Know the medications.

Know what medications you/your child take and why you take them. Medication errors are the most common healthcare mistakes.

  • Ask about the purpose of the medication and ask for written information about it, including its brand and generic names. Also, inquire about the side effects of the medication.
  • If you do not recognize a medication, verify that it is for you/your child. Ask about oral medications before taking them and read the contents of bags of intravenous (IV) fluids. If you're not well enough to do this, ask your advocate to do this.
  • If you or your child is given an IV, ask the nurse how long it should take for the liquid to "run out." Tell the nurse if it doesn't seem to be dripping properly (that it is too fast or too slow).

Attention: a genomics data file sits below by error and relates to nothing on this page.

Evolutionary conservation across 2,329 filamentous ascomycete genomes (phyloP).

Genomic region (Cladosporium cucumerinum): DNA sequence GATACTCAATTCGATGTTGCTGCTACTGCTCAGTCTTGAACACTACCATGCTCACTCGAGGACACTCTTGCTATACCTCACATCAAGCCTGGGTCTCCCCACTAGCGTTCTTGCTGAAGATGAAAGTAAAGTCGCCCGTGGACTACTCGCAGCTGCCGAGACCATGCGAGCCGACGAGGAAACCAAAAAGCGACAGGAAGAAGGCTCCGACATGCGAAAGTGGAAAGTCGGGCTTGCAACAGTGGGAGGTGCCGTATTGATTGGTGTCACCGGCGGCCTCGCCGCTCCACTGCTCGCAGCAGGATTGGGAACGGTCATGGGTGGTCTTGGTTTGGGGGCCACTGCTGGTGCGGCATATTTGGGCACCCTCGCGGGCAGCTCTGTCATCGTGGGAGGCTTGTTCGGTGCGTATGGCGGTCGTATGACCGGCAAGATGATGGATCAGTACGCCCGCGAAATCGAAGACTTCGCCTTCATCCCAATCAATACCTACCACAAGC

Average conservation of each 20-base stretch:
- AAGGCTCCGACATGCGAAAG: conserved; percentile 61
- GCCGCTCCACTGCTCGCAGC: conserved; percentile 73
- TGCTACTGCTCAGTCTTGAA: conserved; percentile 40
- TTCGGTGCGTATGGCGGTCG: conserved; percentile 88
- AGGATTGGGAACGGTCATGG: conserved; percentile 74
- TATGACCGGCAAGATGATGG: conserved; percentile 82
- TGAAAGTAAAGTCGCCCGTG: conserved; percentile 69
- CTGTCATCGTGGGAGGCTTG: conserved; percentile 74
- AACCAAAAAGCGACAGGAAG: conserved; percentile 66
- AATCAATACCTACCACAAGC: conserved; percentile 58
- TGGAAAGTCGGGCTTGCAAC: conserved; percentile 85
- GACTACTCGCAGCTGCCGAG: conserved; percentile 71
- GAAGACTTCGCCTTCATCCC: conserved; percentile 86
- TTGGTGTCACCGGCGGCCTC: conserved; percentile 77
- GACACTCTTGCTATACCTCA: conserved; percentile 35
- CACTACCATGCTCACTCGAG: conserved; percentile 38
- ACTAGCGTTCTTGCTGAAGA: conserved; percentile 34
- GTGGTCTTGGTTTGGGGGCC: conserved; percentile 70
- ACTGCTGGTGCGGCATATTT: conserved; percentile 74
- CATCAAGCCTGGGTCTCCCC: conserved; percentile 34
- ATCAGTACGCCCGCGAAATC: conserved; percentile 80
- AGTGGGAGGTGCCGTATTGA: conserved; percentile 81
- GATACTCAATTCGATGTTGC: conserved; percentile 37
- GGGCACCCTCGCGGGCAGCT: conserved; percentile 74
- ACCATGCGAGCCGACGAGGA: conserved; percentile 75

• Whenever you are/your child is going to receive a new medication, tell your doctors and nurses about allergies you have/your child has, or negative reactions you have/your child has had to medications in the past.
  • If you are/your child is taking multiple medications, ask your doctor or pharmacist if it is safe to take those medications together. This also holds true for vitamins, herbal supplements and over-the-counter drugs.
  • Make sure you can read the handwriting on any prescriptions written by your doctor. If you can't read it, the pharmacist may not be able to either.

Choose your hospital.

Use a hospital, clinic, surgery center or other type of healthcare organization that has undergone a rigorous on-site evaluation against established, state-of-the-art quality and safety standards, such as that provided by JCAHO.

  • Ask about the healthcare organization's experience in treating your child's type of illness. How frequently do they perform the procedure you need/your child needs and what specialized care do they provide in helping patients get well?